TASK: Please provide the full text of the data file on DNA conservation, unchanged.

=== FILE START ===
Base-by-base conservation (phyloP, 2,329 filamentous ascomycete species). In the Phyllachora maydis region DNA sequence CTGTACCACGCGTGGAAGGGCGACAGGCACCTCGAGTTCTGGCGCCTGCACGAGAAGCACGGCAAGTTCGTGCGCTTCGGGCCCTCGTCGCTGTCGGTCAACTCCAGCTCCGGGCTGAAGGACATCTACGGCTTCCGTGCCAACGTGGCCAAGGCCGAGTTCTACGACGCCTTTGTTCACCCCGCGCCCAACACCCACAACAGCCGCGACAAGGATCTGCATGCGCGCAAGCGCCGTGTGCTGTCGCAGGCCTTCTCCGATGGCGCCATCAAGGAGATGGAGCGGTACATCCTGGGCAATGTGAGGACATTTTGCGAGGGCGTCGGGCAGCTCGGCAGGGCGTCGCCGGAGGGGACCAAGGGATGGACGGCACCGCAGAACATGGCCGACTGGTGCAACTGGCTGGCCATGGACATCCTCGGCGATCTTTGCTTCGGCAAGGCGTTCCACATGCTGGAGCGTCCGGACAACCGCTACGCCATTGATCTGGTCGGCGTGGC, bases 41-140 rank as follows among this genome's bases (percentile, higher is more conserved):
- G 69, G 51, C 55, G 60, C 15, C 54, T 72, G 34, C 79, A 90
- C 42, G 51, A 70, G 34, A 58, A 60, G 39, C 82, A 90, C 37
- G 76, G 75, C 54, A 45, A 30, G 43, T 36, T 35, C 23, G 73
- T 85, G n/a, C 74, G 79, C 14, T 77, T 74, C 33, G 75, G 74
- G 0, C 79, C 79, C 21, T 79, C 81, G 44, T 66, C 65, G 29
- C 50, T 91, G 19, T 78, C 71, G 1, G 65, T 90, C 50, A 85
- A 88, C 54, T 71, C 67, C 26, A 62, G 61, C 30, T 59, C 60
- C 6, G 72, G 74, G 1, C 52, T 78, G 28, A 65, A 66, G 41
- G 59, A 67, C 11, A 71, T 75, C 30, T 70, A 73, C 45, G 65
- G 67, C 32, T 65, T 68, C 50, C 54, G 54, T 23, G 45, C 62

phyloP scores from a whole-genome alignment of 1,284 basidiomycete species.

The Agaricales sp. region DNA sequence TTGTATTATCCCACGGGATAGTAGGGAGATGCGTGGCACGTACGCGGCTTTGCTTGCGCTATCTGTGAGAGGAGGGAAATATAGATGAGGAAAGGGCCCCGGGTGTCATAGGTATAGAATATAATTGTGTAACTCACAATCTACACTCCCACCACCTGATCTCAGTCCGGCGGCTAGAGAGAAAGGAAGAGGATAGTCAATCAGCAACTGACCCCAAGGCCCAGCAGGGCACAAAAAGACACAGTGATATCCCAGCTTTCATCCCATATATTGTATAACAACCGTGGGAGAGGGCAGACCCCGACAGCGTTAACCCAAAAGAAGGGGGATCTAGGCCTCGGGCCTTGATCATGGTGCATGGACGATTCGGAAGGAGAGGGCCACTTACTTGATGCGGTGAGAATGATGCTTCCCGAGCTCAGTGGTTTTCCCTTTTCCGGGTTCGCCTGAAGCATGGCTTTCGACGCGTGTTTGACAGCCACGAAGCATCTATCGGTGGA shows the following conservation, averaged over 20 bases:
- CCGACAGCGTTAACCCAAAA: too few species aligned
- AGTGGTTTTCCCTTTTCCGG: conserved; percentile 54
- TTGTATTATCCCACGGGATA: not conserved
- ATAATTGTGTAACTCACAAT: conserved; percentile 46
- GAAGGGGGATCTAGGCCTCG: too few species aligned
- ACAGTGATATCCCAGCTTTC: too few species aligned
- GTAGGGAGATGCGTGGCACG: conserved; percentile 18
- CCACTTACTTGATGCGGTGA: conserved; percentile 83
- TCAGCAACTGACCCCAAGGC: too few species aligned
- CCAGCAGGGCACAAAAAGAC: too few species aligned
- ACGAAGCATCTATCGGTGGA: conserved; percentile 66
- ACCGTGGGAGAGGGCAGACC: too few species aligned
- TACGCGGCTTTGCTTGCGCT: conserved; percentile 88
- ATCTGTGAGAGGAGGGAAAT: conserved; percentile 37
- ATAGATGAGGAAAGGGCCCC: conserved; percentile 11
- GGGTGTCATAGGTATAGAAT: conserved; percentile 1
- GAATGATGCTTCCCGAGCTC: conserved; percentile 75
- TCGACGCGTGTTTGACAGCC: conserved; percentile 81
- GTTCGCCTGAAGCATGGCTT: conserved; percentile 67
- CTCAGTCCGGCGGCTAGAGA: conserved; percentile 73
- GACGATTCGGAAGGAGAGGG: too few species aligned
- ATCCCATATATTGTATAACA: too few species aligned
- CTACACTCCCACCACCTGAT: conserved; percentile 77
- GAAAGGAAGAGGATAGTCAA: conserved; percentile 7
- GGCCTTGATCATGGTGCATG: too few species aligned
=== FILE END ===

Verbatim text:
Base-by-base conservation (phyloP, 2,329 filamentous ascomycete species). In the Phyllachora maydis region DNA sequence CTGTACCACGCGTGGAAGGGCGACAGGCACCTCGAGTTCTGGCGCCTGCACGAGAAGCACGGCAAGTTCGTGCGCTTCGGGCCCTCGTCGCTGTCGGTCAACTCCAGCTCCGGGCTGAAGGACATCTACGGCTTCCGTGCCAACGTGGCCAAGGCCGAGTTCTACGACGCCTTTGTTCACCCCGCGCCCAACACCCACAACAGCCGCGACAAGGATCTGCATGCGCGCAAGCGCCGTGTGCTGTCGCAGGCCTTCTCCGATGGCGCCATCAAGGAGATGGAGCGGTACATCCTGGGCAATGTGAGGACATTTTGCGAGGGCGTCGGGCAGCTCGGCAGGGCGTCGCCGGAGGGGACCAAGGGATGGACGGCACCGCAGAACATGGCCGACTGGTGCAACTGGCTGGCCATGGACATCCTCGGCGATCTTTGCTTCGGCAAGGCGTTCCACATGCTGGAGCGTCCGGACAACCGCTACGCCATTGATCTGGTCGGCGTGGC, bases 41-140 rank as follows among this genome's bases (percentile, higher is more conserved):
- G 69, G 51, C 55, G 60, C 15, C 54, T 72, G 34, C 79, A 90
- C 42, G 51, A 70, G 34, A 58, A 60, G 39, C 82, A 90, C 37
- G 76, G 75, C 54, A 45, A 30, G 43, T 36, T 35, C 23, G 73
- T 85, G n/a, C 74, G 79, C 14, T 77, T 74, C 33, G 75, G 74
- G 0, C 79, C 79, C 21, T 79, C 81, G 44, T 66, C 65, G 29
- C 50, T 91, G 19, T 78, C 71, G 1, G 65, T 90, C 50, A 85
- A 88, C 54, T 71, C 67, C 26, A 62, G 61, C 30, T 59, C 60
- C 6, G 72, G 74, G 1, C 52, T 78, G 28, A 65, A 66, G 41
- G 59, A 67, C 11, A 71, T 75, C 30, T 70, A 73, C 45, G 65
- G 67, C 32, T 65, T 68, C 50, C 54, G 54, T 23, G 45, C 62

phyloP scores from a whole-genome alignment of 1,284 basidiomycete species.

The Agaricales sp. region DNA sequence TTGTATTATCCCACGGGATAGTAGGGAGATGCGTGGCACGTACGCGGCTTTGCTTGCGCTATCTGTGAGAGGAGGGAAATATAGATGAGGAAAGGGCCCCGGGTGTCATAGGTATAGAATATAATTGTGTAACTCACAATCTACACTCCCACCACCTGATCTCAGTCCGGCGGCTAGAGAGAAAGGAAGAGGATAGTCAATCAGCAACTGACCCCAAGGCCCAGCAGGGCACAAAAAGACACAGTGATATCCCAGCTTTCATCCCATATATTGTATAACAACCGTGGGAGAGGGCAGACCCCGACAGCGTTAACCCAAAAGAAGGGGGATCTAGGCCTCGGGCCTTGATCATGGTGCATGGACGATTCGGAAGGAGAGGGCCACTTACTTGATGCGGTGAGAATGATGCTTCCCGAGCTCAGTGGTTTTCCCTTTTCCGGGTTCGCCTGAAGCATGGCTTTCGACGCGTGTTTGACAGCCACGAAGCATCTATCGGTGGA shows the following conservation, averaged over 20 bases:
- CCGACAGCGTTAACCCAAAA: too few species aligned
- AGTGGTTTTCCCTTTTCCGG: conserved; percentile 54
- TTGTATTATCCCACGGGATA: not conserved
- ATAATTGTGTAACTCACAAT: conserved; percentile 46
- GAAGGGGGATCTAGGCCTCG: too few species aligned
- ACAGTGATATCCCAGCTTTC: too few species aligned
- GTAGGGAGATGCGTGGCACG: conserved; percentile 18
- CCACTTACTTGATGCGGTGA: conserved; percentile 83
- TCAGCAACTGACCCCAAGGC: too few species aligned
- CCAGCAGGGCACAAAAAGAC: too few species aligned
- ACGAAGCATCTATCGGTGGA: conserved; percentile 66
- ACCGTGGGAGAGGGCAGACC: too few species aligned
- TACGCGGCTTTGCTTGCGCT: conserved; percentile 88
- ATCTGTGAGAGGAGGGAAAT: conserved; percentile 37
- ATAGATGAGGAAAGGGCCCC: conserved; percentile 11
- GGGTGTCATAGGTATAGAAT: conserved; percentile 1
- GAATGATGCTTCCCGAGCTC: conserved; percentile 75
- TCGACGCGTGTTTGACAGCC: conserved; percentile 81
- GTTCGCCTGAAGCATGGCTT: conserved; percentile 67
- CTCAGTCCGGCGGCTAGAGA: conserved; percentile 73
- GACGATTCGGAAGGAGAGGG: too few species aligned
- ATCCCATATATTGTATAACA: too few species aligned
- CTACACTCCCACCACCTGAT: conserved; percentile 77
- GAAAGGAAGAGGATAGTCAA: conserved; percentile 7
- GGCCTTGATCATGGTGCATG: too few species aligned